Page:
Editor's note: The video above is from three UFO encounter videos released by the Navy on April 27, 2020.
The Pentagon program that investigates unidentified flying objects may be instructed to release some of its information -- often discussed in classified briefings -- to the public once Congress passes the intelligence authorization act, the New York Times reports.
The directive appeared last month in a Senate committee report that reportedly looked at spending on intelligence agencies for the coming year.
It states that the Unidentified Aerial Phenomenon Task Force, part of the Office of Naval Intelligence, standardizes collection and reporting on "unidentified aerial phenomenon." The program is not so much about finding little green men as it is about seeing if other countries are using new aerial technologies that can pose a threat to the U.S.
The committee said that although some of the findings may be sensitive, it was concerned that there has been inconsistent sharing of the information across the intelligence community.
"Therefore, the Committee directs the DNI, in consultation with the Secretary of Defense and the heads of such other agencies as the Director and Secretary jointly consider relevant, to submit a report within 180 days of the date of enactment of the Act, to the congressional intelligence and armed services committees on unidentified aerial phenomena (also known as ‘‘anomalous aerial vehicles’’), including observed airborne objects that have not been identified," the directive reads.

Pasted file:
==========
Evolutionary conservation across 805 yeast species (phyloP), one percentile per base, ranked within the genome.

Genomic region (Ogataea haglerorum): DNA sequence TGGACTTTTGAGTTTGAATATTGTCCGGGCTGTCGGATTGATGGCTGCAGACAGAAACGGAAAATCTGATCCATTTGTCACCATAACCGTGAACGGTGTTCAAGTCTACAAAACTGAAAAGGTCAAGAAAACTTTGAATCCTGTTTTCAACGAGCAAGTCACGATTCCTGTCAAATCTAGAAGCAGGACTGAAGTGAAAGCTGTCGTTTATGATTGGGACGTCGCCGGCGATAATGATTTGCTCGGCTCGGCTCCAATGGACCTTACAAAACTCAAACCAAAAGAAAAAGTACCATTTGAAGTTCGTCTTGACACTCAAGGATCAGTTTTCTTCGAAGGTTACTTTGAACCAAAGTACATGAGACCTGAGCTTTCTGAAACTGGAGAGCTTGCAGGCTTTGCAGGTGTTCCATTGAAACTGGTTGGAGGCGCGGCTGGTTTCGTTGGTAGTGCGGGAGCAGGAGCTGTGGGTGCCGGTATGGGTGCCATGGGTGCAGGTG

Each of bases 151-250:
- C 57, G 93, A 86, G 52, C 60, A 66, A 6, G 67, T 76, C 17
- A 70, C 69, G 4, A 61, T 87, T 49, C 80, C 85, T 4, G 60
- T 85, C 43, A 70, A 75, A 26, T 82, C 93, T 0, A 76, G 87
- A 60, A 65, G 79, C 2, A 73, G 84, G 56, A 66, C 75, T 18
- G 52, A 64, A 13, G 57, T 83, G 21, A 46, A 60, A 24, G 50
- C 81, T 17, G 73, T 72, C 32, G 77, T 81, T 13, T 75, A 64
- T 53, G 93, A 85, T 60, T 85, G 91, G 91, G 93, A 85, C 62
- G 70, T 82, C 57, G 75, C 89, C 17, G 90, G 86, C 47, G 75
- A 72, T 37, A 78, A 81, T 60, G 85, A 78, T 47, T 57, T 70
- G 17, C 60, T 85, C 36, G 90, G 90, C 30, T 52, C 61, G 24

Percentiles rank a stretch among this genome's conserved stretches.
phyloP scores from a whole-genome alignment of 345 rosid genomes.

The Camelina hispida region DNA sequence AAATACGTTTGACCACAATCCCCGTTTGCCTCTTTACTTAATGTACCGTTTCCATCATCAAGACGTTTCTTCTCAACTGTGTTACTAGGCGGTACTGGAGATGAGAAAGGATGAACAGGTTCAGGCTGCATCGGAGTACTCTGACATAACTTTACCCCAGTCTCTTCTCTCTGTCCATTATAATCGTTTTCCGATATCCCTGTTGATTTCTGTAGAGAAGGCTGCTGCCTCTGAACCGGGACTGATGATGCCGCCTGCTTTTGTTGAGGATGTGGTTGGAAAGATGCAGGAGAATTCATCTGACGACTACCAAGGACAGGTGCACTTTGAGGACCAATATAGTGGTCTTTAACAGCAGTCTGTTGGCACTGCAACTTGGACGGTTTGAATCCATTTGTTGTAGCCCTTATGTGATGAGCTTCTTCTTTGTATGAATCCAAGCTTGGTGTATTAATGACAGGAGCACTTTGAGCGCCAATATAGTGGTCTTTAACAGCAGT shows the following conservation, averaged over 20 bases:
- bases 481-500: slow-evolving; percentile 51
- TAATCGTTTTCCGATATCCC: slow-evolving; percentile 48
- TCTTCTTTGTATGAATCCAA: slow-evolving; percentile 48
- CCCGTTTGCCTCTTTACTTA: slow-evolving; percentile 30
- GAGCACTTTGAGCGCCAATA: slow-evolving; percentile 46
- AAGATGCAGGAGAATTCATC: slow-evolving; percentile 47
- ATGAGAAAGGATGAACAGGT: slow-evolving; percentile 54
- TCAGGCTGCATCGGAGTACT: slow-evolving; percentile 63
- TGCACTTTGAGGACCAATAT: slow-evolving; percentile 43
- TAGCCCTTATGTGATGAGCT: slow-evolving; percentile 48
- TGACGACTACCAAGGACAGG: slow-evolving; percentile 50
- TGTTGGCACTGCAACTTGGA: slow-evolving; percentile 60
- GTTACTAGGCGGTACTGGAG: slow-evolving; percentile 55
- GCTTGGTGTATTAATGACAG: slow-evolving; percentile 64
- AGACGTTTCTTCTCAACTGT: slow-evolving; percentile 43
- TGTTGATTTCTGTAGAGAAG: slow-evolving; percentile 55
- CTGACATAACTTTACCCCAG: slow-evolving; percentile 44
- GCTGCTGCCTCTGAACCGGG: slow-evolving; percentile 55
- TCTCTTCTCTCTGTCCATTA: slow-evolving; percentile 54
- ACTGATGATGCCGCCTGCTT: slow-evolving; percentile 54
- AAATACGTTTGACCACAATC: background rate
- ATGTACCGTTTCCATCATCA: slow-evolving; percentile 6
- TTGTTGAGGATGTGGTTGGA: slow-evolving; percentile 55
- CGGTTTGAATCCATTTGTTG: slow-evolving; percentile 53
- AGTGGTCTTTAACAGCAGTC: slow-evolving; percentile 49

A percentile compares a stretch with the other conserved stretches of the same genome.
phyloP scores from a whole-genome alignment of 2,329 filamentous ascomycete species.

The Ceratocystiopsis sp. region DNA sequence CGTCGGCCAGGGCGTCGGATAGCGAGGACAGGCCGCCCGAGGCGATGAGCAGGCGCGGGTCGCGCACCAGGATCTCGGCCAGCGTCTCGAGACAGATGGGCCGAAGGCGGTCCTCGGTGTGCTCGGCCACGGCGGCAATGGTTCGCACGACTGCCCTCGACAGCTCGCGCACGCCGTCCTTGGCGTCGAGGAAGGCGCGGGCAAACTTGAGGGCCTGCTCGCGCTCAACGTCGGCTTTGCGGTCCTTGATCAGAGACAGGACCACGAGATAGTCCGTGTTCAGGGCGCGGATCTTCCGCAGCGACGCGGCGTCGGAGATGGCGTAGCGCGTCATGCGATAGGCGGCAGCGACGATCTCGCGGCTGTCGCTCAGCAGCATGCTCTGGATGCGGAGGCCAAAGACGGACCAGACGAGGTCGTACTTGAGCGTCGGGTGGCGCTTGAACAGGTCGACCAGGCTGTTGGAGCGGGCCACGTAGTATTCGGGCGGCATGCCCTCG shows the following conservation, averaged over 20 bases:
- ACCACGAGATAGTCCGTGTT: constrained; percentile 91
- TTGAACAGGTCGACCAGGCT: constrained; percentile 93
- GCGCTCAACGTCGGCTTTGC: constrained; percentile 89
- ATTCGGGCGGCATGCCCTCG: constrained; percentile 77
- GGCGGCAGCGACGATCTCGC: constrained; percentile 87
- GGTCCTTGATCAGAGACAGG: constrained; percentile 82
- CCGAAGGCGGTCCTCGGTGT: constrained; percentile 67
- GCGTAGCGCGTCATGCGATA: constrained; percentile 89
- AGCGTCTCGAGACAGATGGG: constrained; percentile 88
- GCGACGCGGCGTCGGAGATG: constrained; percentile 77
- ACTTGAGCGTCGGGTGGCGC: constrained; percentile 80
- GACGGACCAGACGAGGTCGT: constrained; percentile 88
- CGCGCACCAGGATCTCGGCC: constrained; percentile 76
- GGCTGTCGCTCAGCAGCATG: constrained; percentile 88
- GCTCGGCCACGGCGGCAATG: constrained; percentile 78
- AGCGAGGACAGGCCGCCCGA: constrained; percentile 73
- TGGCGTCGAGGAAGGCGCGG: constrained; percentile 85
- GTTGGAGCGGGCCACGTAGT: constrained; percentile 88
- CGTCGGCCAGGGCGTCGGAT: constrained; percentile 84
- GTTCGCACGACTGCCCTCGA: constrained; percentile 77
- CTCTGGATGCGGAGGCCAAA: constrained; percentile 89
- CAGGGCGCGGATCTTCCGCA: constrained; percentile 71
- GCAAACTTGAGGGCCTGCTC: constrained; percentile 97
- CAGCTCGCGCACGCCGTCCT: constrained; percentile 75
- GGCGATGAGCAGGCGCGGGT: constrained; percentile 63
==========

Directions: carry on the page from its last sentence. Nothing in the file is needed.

The authorization act has yet to be voted on in Congress, so it's not clear when the clock will start on that 180 days or if the language about releasing the UFO information will be stripped out before passage.
Sen. Marco Rubio, R-Fla., speaking to a Miami TV station on July 17, indicated he'll be more comfortable if the unit has found signs of aliens visiting us than if it has found America's adversaries have come up with a major technological advance.
"The bottom line is that if there are things flying over your military bases and you don't know what they are because they're not yours, and they exhibit --potentially -- technologies that you don't have at your own disposal, that to me is a national security risk and one we should be looking into," Rubio, acting chairman of the Senate Intelligence Committee, said.